This article was submitted by Tom Fraley aka MountaineerTom. Thanks Tom!
This is a really simple job to do. To make the job much easier, remove the front skid plate (5 bolts) and the bottom skid plate (4 bolts), if equipped. Once you get under the truck, you’ll easily see where all the skid plate bolts are located and how easy they are to remove. You will then have easy access to the drain plug and fill plug. The lower plug, of course, is the drain plug and the upper plug is the fill hole plug. In the picture below, you can see that they are already removed.
The drain plug is magnetic, so when you remove it, it will have some fine “fuzzy” looking bits of metal on the tip. This is normal. Just clean the magnet off before you reinstall it.
After all the fluid has drained from the front differential, just reinstall the drain plug, and fill the differential with SAE 80W-90 gear oil. (GM recommends part number 1052271 or equivalent) Synthetic can be used, but is not required according to the recommended fluids and lubricants in the owner’s manual. Fill the differential to within ½ inch of the bottom of the fill hole. The owner’s manual describes two ways of check the fluid level. To check the fluid level when the differential is at operating temperature, check to see that the fluid level is filled to the bottom edge of the fill hole. Basically, remove the fill plug and if a little bit of fluid runs out, it’s good. To check the fluid level when the differential is cold, check to see that the fluid level is ½ inch below the fill hole. And easy way to check this, is to use an allen wrench to find the fluid level. Use one that is a little more that ½ inch long on the short end of the tool to dip it into the fill hole. When the fluid is around the ½ inch mark on the allen wrench, the fluid level is good.
The easiest way to add the gear oil is to buy a hand pump that is designed to fit on top of the bottle of gear oil (in place of the cap). It allows you to pump the gear oil out of the bottle, through a tube, and into the differential. They can be found at most auto parts stores. Check with your dealer to verify the part number for the fluid, because the part numbers do change occasionally.
Changing the rear differential fluid on the 1500 trucks also a pretty easy job. There are two ways you can do it though. You can just drain the fluid out and refill it, or drain the fluid out, remove the cover, clean out the inside and magnet, reinstall the cover and refill the differential. This guide covers removing the differential cover.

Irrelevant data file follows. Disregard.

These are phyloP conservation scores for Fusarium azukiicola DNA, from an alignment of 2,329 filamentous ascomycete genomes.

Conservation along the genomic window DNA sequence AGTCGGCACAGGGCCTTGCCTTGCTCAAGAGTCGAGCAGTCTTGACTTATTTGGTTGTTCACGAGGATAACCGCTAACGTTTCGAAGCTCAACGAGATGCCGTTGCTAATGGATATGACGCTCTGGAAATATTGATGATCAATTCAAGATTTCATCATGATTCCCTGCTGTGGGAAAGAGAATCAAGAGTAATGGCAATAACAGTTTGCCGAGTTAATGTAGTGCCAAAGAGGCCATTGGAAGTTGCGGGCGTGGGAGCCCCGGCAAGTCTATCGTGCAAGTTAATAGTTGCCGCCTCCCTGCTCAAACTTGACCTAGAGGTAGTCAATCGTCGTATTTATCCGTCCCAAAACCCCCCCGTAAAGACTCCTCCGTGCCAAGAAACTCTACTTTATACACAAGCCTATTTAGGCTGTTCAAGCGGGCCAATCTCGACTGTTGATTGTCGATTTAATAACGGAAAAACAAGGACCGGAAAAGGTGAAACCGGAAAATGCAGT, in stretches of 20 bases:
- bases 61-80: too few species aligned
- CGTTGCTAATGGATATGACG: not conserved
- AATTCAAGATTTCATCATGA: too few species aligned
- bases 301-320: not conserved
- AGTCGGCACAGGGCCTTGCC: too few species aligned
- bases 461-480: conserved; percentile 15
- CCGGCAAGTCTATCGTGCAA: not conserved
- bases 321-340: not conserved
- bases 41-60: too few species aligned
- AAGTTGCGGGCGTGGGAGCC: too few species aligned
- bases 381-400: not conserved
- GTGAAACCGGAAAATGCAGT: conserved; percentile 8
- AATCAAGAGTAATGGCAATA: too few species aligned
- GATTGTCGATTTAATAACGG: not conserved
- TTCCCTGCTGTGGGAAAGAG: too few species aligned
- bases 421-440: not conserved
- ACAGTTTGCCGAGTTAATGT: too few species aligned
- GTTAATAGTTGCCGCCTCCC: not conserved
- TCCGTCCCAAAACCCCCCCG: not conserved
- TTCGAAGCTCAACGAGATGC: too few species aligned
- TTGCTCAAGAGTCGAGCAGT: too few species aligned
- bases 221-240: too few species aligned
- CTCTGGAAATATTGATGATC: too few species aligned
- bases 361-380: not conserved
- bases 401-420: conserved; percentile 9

The drain plug is located on the bottom of the differential housing, and the fill plug is located on the passenger’s side of the differential. Both are 3/8’s drive square plugs. If you’re your just draining and refilling, these are the only two things that need to be removed.
Drain the fluid from the differential. Take the cover off by removing the ten bolts securing it to the housing. The pictures below show what it looks like before and after cleaning it up.
When cleaning up the cover, be sure to clean off the fine metal shavings off the magnet, which is normal. Also be sure to remove any pieces of the gasket that may have been left on the cover or differential housing.
Reinstall the cover and a new gasket (GM gasket part number 26066456 or NAPA gasket part number P27857). Some people use some gasket sealant, some don’t. I applied a very thin layer on both sides of the gasket to help it seal better and to make it a little easier to remove in the future. If you do use gasket sealant, don’t use so much that it will squeeze out into the inside of the differential when the cover is tightened down.
The easiest way to add the gear oil is to buy a hand pump that is designed to fit on top of the bottle of gear oil (in place of the cap). It allows you to pump the gear oil out of the bottle, through a tube, and into the differential. They can be found at most auto parts stores. GM recommends using synthetic SAE 75W-90 gear oil (GM part number 12378261) or equivalent meeting GM specification 9986115. The proper fluid level for the 1500 series is from 5/8 inch (15mm) to 1 5/8 inch (40mm) below the filler plug hole. (For the 2500 series, it’s 0 to 3/8 (10mm) below the filler plug hole.)
Here’s a tip for measuring the correct amount of fluid in the rear differential. I used an allen wrench, like in the picture below, to measure it. I found one that the short end fell within the 5/8 to 1 5/8 range and “dipped” the short end in the hole until the fluid reached the required amount. Those measurements are from the owner’s manual of my ‘99. Other years may be different, so check your manual for the correct measurement. Also check with your dealer to verify part numbers for the fluid and gasket, because the part numbers do change occasionally.